John Stonestreet & G. Shane Morris: We Need All Four Loves to Build Healthy Relationships

In a recent opinion piece at Business Insider, Shana Lebowitz proclaimed, “Divorce isn’t a failure…In fact, it could mean your marriage was a success!” According to the relationship experts cited by Lebowitz, the goal of marriage isn’t that two people become one flesh, or create a family, or even share lifelong love. No, the purpose of marriage, these so-called experts claim, is that we grow as individuals. Even marriages that end in divorce can accomplish that goal!

If the goal of marriage is looking out for number one rather than two becoming one, then it makes sense that calling it quits could be a success story. But, I doubt that the abandoned spouses and children of even the self-improved would agree with that new way of thinking. This sort of sad nonsense can only be written in a culture where marriage has been redefined and reimagined around an already redefined and reimagined idea of love.

Ideas have consequences, and bad ideas have victims. Individual lives and entire cultures are devastated whenever love is reduced to something less than God intended, much less when it is redefined as selfishness. The love, or more accurately, the loves God created for us are way bigger than most of us understand.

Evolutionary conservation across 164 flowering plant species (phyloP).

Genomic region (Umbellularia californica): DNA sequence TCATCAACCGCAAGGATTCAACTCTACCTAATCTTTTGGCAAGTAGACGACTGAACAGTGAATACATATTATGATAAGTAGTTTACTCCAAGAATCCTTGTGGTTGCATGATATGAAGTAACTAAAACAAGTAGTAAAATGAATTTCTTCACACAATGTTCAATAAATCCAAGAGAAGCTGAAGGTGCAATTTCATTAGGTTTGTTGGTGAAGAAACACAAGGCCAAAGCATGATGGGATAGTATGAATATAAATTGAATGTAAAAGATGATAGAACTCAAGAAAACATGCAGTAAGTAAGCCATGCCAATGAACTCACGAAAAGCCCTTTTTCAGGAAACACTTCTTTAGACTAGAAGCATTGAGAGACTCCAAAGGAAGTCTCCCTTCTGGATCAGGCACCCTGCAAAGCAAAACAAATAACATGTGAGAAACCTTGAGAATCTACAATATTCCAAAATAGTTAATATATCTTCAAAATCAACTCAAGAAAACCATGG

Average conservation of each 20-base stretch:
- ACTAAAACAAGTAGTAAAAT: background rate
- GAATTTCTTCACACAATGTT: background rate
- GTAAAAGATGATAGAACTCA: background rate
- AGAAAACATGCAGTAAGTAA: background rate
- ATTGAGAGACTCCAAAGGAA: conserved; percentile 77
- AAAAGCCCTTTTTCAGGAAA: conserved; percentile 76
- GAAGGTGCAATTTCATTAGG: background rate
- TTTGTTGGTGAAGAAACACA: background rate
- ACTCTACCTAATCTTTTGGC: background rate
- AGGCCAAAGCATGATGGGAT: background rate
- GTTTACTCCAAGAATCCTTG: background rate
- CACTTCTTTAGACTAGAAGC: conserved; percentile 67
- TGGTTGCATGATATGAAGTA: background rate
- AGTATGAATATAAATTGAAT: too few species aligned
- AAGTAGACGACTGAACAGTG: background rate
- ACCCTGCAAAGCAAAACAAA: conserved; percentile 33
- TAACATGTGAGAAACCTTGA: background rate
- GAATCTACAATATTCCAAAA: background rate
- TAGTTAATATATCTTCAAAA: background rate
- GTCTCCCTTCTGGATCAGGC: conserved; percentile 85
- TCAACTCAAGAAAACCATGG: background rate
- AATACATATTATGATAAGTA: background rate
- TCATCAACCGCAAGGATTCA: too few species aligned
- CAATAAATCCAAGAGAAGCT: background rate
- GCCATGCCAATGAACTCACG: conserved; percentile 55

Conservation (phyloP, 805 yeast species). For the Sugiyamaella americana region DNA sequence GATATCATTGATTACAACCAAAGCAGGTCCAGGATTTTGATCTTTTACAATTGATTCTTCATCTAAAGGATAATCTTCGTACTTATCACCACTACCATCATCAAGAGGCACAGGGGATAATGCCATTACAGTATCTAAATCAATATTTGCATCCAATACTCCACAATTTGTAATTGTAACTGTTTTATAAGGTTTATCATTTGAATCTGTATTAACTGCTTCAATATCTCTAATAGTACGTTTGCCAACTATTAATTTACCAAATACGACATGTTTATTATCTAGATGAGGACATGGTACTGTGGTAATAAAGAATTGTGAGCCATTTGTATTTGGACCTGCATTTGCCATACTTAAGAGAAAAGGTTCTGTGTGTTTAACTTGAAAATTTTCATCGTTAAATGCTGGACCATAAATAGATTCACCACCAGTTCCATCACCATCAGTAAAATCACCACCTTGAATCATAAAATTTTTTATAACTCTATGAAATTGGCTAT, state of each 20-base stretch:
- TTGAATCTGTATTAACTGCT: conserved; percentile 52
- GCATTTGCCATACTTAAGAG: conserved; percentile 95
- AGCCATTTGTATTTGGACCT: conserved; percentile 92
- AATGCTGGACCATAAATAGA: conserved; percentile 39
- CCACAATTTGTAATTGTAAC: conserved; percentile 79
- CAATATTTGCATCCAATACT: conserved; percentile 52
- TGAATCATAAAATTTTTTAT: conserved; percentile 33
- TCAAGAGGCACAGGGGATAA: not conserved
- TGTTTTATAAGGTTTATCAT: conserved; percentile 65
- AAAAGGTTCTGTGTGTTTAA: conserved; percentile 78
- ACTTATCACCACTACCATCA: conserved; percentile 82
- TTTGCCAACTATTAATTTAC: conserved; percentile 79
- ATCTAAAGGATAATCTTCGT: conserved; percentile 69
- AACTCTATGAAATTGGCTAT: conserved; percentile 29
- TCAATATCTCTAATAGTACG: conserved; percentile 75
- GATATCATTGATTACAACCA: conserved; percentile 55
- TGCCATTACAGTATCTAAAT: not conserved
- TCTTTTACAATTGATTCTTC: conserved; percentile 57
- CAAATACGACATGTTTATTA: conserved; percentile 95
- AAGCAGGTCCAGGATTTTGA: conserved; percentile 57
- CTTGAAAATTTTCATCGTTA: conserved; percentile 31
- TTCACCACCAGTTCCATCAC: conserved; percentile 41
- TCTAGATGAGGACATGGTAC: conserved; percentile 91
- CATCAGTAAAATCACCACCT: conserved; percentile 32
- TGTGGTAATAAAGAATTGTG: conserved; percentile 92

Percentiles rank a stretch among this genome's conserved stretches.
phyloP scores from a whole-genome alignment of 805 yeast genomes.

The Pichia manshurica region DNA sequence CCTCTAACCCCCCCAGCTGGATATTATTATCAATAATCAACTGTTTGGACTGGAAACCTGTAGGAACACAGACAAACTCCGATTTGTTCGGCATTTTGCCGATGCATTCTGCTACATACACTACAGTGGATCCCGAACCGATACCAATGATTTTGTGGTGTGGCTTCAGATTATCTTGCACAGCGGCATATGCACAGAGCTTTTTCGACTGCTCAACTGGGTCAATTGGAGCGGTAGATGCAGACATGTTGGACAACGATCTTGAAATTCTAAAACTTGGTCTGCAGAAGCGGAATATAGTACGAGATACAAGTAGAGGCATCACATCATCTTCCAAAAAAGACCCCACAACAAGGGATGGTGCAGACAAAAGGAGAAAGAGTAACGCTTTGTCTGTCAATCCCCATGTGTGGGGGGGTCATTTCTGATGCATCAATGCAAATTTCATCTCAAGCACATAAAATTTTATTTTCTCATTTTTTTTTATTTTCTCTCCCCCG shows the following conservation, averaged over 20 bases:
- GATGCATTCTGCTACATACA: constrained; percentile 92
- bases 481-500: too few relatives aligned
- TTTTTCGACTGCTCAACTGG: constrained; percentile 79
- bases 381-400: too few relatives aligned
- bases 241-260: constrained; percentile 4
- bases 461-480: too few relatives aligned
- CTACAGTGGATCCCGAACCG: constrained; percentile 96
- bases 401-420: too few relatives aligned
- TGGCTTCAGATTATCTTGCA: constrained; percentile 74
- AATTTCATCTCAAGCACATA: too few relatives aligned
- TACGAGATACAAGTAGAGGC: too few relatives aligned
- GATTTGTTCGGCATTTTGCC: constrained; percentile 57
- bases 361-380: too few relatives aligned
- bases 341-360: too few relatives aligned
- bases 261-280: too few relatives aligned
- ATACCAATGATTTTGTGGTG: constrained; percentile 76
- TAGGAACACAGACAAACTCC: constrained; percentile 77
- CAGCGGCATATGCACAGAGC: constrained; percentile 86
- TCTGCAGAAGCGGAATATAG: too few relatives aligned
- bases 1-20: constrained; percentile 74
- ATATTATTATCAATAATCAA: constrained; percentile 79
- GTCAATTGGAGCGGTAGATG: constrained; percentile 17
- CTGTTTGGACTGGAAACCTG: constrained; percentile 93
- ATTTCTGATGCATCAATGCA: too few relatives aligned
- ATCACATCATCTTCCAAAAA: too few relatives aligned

Back in 2013 when Sean McDowell and I wrote our book on so-called “same-sex marriage,” I asked a friend to write the epilogue about what he, as an individual who struggled with same-sex attraction, needed from the church. “Don’t move the goalposts,” he wrote, and pretend the Scriptures aren’t clear on this issue. But, he added, if we are going to ask gays and lesbians to forgo sexual intimacy (which we should), we must not withhold friendship and family from them.

Behind his remarks is C. S. Lewis’ life-changing book, “The Four Loves”—a book I think is more relevant now than ever. In it, Lewis identifies four types of love: affection (or the Greek word, storge), friendship or brotherly love (Greek, phileo), sexual love (or eros), and sacrificial love (agape, what older Bible translations call “charity”).

Of course, Christians believe that marriage is the only rightful place for eros, but Lewis also makes it clear that affection, friendship and especially sacrificial love—the kind Paul talks about in 1 Corinthians 13—should define all of our relationships, including and especially marriage.

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Source: Christian Headlines